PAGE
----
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Clay that you buy generally has the right water content. Also, it is free from debris and air pockets. However, potters generate waste whilst they work. To save money, it is possible to recycle clay. How to recycle clay is also a good question at a time when we are more conscious of the environment.
Recycling clay involves dissolving scraps of waste clay in water. Once the clay has dissolved, the excess water is drained off. Moisture is then allowed to evaporate from the clay body until it is workable and no longer sticky. The clay is then wedged. This is how to recycle clay.
What Kind of Clay Can Be Recycled?
Fired clay has been chemically and structurally changed. When it is fired, it becomes ceramic and cannot be changed back to clay. However, prior to a bisque fire, all clay, no matter how dry it has become can be recycled.
Some potters advocate recycling clay according to quite specific guidelines. Other potters have a more haphazard, ‘see what happens’ approach. To an extent, the approach you prefer will depend on what suits you personally, how you work and your circumstances.
There are many different approaches to recycling clay. And most potters will customize their approach according to what has worked for them in the past.
Potters often recommend that when recycling clay you should separate the clay out. The idea is that you recycle similar clays together. They can be separated out along the following lines:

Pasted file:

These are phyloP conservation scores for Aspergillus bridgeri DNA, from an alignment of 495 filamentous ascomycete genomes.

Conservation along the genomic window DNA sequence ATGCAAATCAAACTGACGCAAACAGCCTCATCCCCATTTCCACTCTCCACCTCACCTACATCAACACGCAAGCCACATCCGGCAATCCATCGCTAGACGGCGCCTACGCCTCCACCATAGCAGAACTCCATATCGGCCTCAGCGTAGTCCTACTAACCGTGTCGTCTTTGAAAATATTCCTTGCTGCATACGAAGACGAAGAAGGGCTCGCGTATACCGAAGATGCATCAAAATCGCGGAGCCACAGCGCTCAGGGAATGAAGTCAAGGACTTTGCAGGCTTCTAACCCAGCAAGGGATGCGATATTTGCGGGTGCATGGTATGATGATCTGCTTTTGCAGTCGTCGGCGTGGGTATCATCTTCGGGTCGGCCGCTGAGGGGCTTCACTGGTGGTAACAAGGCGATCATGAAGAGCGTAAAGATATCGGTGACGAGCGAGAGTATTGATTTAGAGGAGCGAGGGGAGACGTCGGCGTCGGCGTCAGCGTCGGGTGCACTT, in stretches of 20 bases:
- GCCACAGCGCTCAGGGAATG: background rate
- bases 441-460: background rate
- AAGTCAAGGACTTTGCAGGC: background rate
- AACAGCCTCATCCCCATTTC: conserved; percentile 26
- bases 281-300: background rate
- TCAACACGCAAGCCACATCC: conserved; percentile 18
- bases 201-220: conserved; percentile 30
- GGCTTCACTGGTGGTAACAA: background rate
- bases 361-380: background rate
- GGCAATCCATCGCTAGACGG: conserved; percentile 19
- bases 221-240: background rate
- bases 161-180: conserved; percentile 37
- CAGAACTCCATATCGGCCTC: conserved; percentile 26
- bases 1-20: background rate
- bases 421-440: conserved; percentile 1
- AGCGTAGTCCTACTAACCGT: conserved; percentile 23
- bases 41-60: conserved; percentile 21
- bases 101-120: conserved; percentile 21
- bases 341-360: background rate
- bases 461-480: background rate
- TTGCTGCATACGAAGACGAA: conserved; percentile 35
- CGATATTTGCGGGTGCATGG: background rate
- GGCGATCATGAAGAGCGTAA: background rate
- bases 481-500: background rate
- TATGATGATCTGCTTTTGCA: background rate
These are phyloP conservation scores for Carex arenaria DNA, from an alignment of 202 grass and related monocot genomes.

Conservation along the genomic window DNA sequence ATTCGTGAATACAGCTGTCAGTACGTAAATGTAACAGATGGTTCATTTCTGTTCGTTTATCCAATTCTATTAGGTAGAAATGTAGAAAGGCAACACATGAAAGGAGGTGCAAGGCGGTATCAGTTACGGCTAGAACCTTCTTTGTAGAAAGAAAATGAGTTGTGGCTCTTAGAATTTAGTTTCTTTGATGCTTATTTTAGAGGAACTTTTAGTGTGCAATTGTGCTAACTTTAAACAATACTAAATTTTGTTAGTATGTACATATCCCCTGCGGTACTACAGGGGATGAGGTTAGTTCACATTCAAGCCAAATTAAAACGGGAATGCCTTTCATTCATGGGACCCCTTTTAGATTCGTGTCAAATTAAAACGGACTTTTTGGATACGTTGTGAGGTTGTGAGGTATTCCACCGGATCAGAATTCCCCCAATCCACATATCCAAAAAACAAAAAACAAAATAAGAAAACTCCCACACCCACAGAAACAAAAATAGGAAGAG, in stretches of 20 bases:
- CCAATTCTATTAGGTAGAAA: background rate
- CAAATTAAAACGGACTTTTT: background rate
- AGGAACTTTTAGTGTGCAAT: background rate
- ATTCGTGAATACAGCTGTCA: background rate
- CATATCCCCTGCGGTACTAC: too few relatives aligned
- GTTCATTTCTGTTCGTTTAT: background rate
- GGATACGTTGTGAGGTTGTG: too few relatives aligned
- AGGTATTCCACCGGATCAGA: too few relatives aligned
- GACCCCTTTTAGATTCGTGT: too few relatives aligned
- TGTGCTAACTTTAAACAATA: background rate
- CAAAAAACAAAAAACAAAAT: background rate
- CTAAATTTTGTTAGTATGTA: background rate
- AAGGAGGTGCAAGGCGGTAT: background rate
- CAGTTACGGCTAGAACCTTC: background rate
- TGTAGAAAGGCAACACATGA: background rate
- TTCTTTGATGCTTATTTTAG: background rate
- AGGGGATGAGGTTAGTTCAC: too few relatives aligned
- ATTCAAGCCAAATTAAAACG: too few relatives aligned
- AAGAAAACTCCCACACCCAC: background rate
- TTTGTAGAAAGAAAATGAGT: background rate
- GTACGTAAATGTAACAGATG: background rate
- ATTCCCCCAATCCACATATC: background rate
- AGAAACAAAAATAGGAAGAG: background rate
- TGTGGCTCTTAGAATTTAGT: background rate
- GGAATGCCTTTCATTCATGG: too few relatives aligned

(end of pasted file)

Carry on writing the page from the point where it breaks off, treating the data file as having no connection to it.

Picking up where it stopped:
- How workable they are. i.e. are they wet, leather hard or bone-dry?
- Are they different colors?
- How has the clay been used? Waste from building pots is likely to be in the form of scraps and offcuts. By contrast, waste from throwing pots will likely be slop, or at least very wet.
- What temperature do they mature at in the kiln?
There are quite a few variables in separating clays out. In this article, I am focusing on separating clays out according to how dry they are. However, it is considered good practice to take the other variables into account too.
It is recommended that you recycle clays with a different water content separately. This is because clay dissolves at different speeds depending on how wet it is. For example, bone dry clay will dissolve in water quite quickly. The disintegrating process is called slaking down. The reason dry clay disintegrates easily in water is that it is porous and absorbs the water easily.
By contrast, wet or leather hard clay is less porous and absorbent. The clay particles in wet or leather hard clay are still bonded together closely. The remaining water content in the leather hard clay holds it together so that it dissolves more slowly.
When recycling clay we are aiming to produce clay that has a homogeneous consistency. Mixing clays that slake at different rates makes it harder to achieve an even clay body.
There are different techniques for recycling clays according to how dry they are. I will take a look at these different techniques now:
How to Recycle If Your Clay is Almost Completely Dry
Ideally, clay has a water content of 30%. How to recycle clay when it is completely almost dry is to put it in a plastic bag. Then work out how much water to add. First, weigh the bag of clay. Then work out how much water you need to make up 30% of the total weight.